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Kappa Hill and hearsay rule


Ryo Ogiso 
Dean, Chuo Law School, Chuo University
Area of Specialization: Criminal Law

Kappa Hill

The photograph on the right shows the monument of a kappa (a mythical monster in Japanese folklore) standing next to the pedestrian walk of Kappazaka-shita intersection. Kappazaka, or Kappa Hill, is located at the entrance of the Ichigaya Campus where the Chuo Law School resides. A plaque erected at the top of Kappa Hill bears the following explanation: “Long ago, there was a pond called Lotus Pond that was located near the intersection. People who saw otters living in the pond created the legend that kappas live in the pond. This was the origin of the name of Kappa Hill.” At some point afterwards, the Chinese characters used for the name of the area changed for some reason. During torrential rains which struck the area several years ago, I saw Yasukuni Road near this intersection was completely flooded. Upon learning of the origin of the name for this area, it suddenly all made sense to me.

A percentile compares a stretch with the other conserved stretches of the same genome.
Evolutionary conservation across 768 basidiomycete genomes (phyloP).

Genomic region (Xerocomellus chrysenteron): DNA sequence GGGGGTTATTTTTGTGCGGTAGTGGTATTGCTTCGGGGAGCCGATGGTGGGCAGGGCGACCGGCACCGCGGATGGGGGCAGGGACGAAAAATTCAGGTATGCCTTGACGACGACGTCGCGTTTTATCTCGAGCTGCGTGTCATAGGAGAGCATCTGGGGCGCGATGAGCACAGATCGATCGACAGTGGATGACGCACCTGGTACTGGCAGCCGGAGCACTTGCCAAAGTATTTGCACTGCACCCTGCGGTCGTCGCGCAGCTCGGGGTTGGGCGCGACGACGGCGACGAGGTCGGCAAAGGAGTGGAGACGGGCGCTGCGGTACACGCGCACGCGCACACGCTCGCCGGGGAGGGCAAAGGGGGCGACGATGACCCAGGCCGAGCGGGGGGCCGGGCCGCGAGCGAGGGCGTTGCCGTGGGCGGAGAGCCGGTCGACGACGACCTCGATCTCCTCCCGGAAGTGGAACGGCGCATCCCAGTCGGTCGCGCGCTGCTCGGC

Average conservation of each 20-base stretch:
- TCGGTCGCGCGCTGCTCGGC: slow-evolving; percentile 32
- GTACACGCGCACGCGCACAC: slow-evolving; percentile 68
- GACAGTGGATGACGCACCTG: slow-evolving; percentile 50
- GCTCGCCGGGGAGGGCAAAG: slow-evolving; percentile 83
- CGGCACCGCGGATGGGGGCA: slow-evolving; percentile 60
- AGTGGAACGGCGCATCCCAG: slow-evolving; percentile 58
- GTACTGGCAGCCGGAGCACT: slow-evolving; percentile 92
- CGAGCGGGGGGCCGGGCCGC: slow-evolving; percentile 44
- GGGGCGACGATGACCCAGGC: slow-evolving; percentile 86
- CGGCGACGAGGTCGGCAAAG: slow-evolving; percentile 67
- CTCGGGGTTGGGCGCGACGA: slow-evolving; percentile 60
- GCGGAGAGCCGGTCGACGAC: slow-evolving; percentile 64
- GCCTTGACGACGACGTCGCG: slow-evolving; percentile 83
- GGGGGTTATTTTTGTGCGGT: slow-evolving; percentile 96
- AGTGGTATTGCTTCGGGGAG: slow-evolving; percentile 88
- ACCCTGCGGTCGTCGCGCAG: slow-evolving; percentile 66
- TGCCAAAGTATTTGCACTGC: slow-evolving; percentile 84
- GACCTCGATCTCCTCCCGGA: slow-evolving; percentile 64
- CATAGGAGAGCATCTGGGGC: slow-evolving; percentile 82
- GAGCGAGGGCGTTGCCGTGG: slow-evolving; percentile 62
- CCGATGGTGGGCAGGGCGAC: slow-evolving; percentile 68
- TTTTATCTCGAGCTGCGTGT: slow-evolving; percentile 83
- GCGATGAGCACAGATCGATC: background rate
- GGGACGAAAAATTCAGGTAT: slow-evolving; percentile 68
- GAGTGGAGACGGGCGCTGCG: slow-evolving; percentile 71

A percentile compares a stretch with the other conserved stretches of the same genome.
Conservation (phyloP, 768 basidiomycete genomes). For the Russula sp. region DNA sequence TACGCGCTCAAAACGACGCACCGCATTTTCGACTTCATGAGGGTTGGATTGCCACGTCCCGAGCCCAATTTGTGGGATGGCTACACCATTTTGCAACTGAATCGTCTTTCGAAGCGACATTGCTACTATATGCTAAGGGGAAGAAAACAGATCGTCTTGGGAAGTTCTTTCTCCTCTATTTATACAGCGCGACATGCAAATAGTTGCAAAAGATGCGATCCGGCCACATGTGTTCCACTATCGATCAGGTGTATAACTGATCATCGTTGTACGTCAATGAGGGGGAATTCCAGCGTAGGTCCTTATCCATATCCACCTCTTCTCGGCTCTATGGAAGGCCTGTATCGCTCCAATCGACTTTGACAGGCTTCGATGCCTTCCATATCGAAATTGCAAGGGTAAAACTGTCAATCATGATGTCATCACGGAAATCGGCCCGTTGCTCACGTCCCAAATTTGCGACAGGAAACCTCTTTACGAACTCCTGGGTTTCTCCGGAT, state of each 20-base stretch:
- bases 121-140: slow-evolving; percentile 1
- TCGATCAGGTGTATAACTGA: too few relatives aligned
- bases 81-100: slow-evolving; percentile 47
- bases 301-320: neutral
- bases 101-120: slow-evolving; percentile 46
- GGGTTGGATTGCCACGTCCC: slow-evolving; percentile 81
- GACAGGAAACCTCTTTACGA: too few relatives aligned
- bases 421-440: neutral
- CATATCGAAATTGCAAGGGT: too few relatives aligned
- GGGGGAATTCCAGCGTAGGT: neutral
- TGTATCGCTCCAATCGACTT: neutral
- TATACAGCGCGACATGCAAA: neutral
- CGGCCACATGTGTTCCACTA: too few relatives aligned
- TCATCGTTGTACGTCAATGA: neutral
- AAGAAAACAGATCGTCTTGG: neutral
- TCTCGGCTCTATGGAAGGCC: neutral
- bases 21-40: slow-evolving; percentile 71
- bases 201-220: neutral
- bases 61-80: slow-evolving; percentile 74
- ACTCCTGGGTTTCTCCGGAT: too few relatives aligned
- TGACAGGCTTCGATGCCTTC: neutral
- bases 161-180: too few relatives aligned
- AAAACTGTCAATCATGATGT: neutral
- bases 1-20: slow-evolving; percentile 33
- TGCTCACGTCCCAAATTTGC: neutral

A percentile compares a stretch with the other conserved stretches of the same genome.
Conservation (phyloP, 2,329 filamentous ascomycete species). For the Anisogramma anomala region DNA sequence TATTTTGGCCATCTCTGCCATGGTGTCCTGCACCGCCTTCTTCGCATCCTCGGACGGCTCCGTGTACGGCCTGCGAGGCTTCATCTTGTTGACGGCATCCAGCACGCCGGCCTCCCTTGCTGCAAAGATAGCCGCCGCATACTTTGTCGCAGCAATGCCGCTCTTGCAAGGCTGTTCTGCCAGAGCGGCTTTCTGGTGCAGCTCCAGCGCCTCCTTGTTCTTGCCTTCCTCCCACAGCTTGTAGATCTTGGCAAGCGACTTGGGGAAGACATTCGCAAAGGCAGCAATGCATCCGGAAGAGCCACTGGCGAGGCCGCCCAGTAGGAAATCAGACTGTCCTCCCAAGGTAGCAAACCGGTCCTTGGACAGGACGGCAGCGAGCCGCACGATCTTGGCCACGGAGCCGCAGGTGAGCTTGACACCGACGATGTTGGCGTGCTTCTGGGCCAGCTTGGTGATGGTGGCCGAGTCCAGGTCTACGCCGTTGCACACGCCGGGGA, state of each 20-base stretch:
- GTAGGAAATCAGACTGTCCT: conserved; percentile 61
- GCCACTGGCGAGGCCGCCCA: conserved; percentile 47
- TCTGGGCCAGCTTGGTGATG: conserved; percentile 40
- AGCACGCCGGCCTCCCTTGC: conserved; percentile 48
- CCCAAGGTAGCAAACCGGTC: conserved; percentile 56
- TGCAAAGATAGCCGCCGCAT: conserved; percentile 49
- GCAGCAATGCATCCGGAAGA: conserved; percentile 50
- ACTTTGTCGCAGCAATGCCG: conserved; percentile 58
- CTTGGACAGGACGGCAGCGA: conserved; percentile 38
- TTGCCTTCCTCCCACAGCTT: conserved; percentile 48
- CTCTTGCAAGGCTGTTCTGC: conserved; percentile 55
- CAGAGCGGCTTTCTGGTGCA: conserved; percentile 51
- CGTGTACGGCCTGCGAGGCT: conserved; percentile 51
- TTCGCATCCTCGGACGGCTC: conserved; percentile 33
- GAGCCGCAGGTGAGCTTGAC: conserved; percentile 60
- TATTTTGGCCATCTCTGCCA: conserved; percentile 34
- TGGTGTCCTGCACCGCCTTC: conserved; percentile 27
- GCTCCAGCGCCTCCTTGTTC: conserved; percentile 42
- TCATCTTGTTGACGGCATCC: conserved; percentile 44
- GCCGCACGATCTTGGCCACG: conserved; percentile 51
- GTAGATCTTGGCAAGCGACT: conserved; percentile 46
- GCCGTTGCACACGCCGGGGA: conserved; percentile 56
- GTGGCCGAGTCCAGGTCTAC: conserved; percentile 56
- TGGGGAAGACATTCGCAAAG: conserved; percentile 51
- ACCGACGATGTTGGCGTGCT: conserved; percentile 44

Hearsay rule